PLoS ONE 12/2012; 7(12):e50623.
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    ABSTRACT: Bovine spongiform encephalopathy (BSE) is a transmissible spongiform encephalopathy (TSE) (or prion disease) that is readily transmissible to sheep by experimental infection and has the shortest incubation period in animals with the ARQ/ARQ PRNP genotype (at codons 136, 154, and 171). Because it is possible that sheep in the United Kingdom could have been infected with BSE by being fed contaminated meat and bone meal supplements at the same time as cattle, there is considerable interest in the responses of sheep to BSE inoculation. Epidemiological evidence suggests that very young individuals are more susceptible to TSE infection; however, this has never been properly tested in sheep. In the present study, low doses of BSE were fed to lambs of a range of ages (∼24 h, 2 to 3 weeks, 3 months, and 6 months) and adult sheep. The incidence of clinical BSE disease after inoculation was high in unweaned lambs (∼24 h and 2 to 3 weeks old) but much lower in older weaned animals The incubation period was also found to be influenced by the genotype at codon 141 of the PRNP gene, as lambs that were LF heterozygotes had a longer mean incubation period than those that were homozygotes of either type. The results suggest that sheep in the United Kingdom would have been at high risk of BSE infection only if neonatal animals had inadvertently ingested contaminated supplementary foodstuffs.
    Journal of Virology 08/2012; 86(21):11856-62.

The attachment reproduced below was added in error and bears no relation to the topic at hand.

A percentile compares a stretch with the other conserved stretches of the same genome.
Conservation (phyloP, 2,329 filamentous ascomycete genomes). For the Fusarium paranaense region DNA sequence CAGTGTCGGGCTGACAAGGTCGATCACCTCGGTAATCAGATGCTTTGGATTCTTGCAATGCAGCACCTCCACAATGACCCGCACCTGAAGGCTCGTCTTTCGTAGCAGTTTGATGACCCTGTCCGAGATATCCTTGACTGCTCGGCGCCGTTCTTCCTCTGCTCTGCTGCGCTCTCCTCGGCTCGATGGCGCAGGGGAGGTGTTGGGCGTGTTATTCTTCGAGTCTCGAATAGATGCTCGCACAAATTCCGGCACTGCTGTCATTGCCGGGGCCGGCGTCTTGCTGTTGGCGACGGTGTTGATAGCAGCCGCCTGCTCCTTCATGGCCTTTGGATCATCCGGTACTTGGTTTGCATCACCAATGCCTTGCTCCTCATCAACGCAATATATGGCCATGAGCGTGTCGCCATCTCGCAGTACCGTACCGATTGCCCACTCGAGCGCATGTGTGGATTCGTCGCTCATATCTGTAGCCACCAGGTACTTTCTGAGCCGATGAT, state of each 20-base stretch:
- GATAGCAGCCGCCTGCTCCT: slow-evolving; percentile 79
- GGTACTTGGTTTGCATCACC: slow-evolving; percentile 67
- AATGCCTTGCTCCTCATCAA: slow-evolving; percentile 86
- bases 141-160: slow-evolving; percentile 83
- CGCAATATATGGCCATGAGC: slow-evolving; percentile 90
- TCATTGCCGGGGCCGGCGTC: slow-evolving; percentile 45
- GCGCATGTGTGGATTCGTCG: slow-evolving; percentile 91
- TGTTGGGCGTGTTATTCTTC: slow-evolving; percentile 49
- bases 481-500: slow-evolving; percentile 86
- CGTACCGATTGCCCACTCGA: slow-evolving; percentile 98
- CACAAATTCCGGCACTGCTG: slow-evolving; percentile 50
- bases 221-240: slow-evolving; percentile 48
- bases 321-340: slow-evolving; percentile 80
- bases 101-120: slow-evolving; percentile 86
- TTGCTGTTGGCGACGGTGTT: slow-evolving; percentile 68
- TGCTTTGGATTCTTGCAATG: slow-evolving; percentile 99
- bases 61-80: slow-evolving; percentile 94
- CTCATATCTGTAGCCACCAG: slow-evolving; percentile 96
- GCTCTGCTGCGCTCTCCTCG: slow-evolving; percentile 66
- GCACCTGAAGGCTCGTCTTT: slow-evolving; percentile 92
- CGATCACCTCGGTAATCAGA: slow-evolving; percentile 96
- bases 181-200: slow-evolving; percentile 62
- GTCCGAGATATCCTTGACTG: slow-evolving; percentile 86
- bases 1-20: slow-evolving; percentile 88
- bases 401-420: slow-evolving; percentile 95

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    ABSTRACT: In virgin rats, systemic administration of interleukin (IL)-1β (i.e. to mimic infection), increases oxytocin secretion and the firing rate of oxytocin neurones in the supraoptic nucleus (SON). However, in late pregnancy, stimulated oxytocin secretion is inhibited by an endogenous opioid mechanism, preserving the expanded neurohypophysial oxytocin stores for parturition and minimising the risk of preterm labour. Central levels of the neuroactive metabolite of progesterone, allopregnanolone, increase during pregnancy and allopregnanolone acting on GABA(A) receptors on oxytocin neurones enhances inhibitory transmission. In the present study, we tested whether allopregnanolone induces opioid inhibition of the oxytocin system in response to IL-1β in late pregnancy. Inhibition of 5α-reductase (an allopregnanolone-synthesising enzyme) with finasteride potentiated IL-1β-evoked oxytocin secretion in late pregnant rats, whereas allopregnanolone reduced the oxytocin response in virgin rats. IL-1β increased the number of magnocellular neurones in the SON and paraventricular nucleus (PVN) expressing Fos (an indicator of neuronal activation) in virgin but not pregnant rats. In immunoreactive oxytocin neurones in the SON and PVN, finasteride increased IL-1β-induced Fos expression in pregnant rats. Conversely, allopregnanolone reduced the number of magnocellular oxytocin neurones activated by IL-1β in virgin rats. Treatment with naloxone (an opioid antagonist) greatly enhanced the oxytocin response to IL-1β in pregnancy, and finasteride did not enhance this effect, indicating that allopregnanolone and the endogenous opioid mechanisms do not act independently. Indeed, allopregnanolone induced opioid inhibition over oxytocin responses to IL-1β in virgin rats. Thus, in late pregnancy, allopregnanolone induces opioid inhibition over magnocellular oxytocin neurones and hence on oxytocin secretion in response to immune challenge. This mechanism will minimise the risk of preterm labour and prevent the depletion of neurohypophysial oxytocin stores, which are required for parturition.